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Max Young bought what used to be Little Switzerland on Grove Street a year-and-a-half ago and proceeded to spiff it up and rename it Rossi's 1906, after the original owner. Robbi Pengelly/Index-Tribune

108 years of tradition and counting

To call it an “institution” is almost an understatement. When it comes to the place long known as Little Switzerland – and recently rechristened Rossi’s 1906 – the Valley seems to be filled with many years of heartfelt personal memories.

Whether Measure M, the county library system’s one-eighth-cent sales tax measure, is bound for victory or defeat next month, the libraries will still have some issues to sort out when it comes to finances.

A complication for Measure M

Whether Measure M, the county library system’s one-eighth-cent sales tax measure, is bound for victory or defeat next month, the libraries will still have some issues to sort out when it comes to finances.


Where they stand: Council candidates drill down on issues

This November, Sonoma residents will chose from among eight candidates to fill three open seats on the five-member Sonoma City Council. To help voters make this decision, the Index-Tribune interviewed each candidate individually, posing a series of questions on issues relevant to city residents. Following is an overview of the candidates based on those interviews.

The eight candidates for the three seats on the Sonoma City Council faced off again Wednesday night at the Lodge at Sonoma. From left are Andrew Sawicki, Jack Wagner, Lynda Corrado, Madolyn Agrimonti, Gary Edwards, Ken Brown, Rachel Hundley and Cameron Stuckey. Robbi Pengelly-Index-Tribune

Council candidates make their pitch

Eight candidates for Sonoma City Council gathered with several dozen locals at The Lodge on Broadway Wednesday night for one of the largest in a series of candidate forums.

Sonoma City Council eyes water rate hikes

Sonoma took a big step toward higher water rates Monday as City Council members set in motion the potential for increases starting next year, with additional jumps each year afterward until 2019.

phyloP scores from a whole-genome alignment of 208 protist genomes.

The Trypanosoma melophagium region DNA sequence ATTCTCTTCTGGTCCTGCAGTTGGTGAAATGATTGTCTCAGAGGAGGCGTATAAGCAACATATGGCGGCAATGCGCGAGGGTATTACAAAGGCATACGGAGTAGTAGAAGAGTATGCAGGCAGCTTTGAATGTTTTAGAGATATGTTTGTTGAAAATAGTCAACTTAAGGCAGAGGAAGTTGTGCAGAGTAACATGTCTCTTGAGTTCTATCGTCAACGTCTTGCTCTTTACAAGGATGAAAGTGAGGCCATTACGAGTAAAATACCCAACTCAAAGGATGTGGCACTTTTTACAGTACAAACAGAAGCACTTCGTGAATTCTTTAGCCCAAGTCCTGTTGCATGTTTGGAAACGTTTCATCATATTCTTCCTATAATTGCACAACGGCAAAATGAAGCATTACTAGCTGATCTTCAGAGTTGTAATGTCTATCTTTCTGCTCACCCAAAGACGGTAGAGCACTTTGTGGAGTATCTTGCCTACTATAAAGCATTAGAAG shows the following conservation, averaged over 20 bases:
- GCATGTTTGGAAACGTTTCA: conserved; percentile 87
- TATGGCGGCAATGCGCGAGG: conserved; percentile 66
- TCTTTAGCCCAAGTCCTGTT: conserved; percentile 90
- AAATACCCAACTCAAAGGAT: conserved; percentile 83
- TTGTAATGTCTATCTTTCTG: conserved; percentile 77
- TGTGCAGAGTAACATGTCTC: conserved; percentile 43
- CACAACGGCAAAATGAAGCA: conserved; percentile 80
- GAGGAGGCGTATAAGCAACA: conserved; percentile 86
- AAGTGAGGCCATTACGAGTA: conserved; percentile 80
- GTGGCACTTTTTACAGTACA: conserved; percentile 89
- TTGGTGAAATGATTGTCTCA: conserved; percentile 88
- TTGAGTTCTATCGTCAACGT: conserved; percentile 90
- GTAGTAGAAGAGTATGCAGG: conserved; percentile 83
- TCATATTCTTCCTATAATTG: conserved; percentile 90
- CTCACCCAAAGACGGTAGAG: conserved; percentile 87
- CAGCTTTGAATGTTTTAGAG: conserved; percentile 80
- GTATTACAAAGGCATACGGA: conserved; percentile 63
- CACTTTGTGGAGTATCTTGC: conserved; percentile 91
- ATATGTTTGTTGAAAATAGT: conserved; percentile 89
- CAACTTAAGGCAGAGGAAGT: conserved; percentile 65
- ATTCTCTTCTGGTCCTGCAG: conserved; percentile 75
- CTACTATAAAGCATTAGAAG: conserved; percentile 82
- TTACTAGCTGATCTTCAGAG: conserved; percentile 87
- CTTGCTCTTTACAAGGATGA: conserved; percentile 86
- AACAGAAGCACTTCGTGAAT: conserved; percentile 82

Altimira hosts ‘conversation’ with law enforcement on Tuesday

The legal aspects of the shooting of 13-year-old Andy Lopez, killed late last year by a sheriff’s deputy in Santa Rosa, essentially ended when the county district attorney opted not to press charges in the case.
But the emotional aspects take more time to sort out, which is why county leaders established the Community Engagement and Healing Subcommittee, part of the Community and Local Law Enforcement Task Force.
The subcommittee includes El Verano Elementary School Principal Maite Iturri – and Tuesday night, tonight, there’s a community meeting to further address the matter.
Described as “an open conversation with Sonoma Valley law enforcement,” the meeting is open to everyone and billed as a chance to “ask questions, offer comments and share experiences” with the Valley’s law enforcement personnel, who fall under the command of Sonoma Police Chief Bret Sackett, a Sonoma County Sheriff’s Department lieutenant.
The meeting will be held from 6 to 8:30 p.m. in the Altimira Middle School Multipurpose Room, 17805 Arnold Drive, Sonoma.
Iturri was not available for comment Monday, but in a previous conversation with the Index-Tribune she said “good work is being accomplished” by the task force.
“The issues being tackled are very complex,” Iturri noted, adding, “Anything worth doing requires time and energy.”
Subcommittee members hope that through dialogue, the community and law enforcement personnel will come away with stronger bonds and renewed trust.
Lopez was shot to death on Oct. 22 by a sheriff’s deputy who mistook his air gun for an AK-47. The deputy, Erick Gelhaus, was absolved in July following a lengthy investigation by District Attorney Jill Ravitch, who concluded the shooting was justified because Gelhaus thought Lopez was carrying a real assault rifle when the boy turned to face him. Gelhaus continues to serve in the Sonoma County Sheriff’s Department.
The 21-member Community and Local Law Enforcement Task Force was formed late last year by the Board of Supervisors in response to the shooting and the public outcry that followed. Task force members were broken up into three subcommittees, with Iturri sitting on Community Engagement and Healing.
For more on the Community and Local Law Enforcement Task Force, call 565-6611 or visit sonoma-county.org/communitylocallawtaskforce.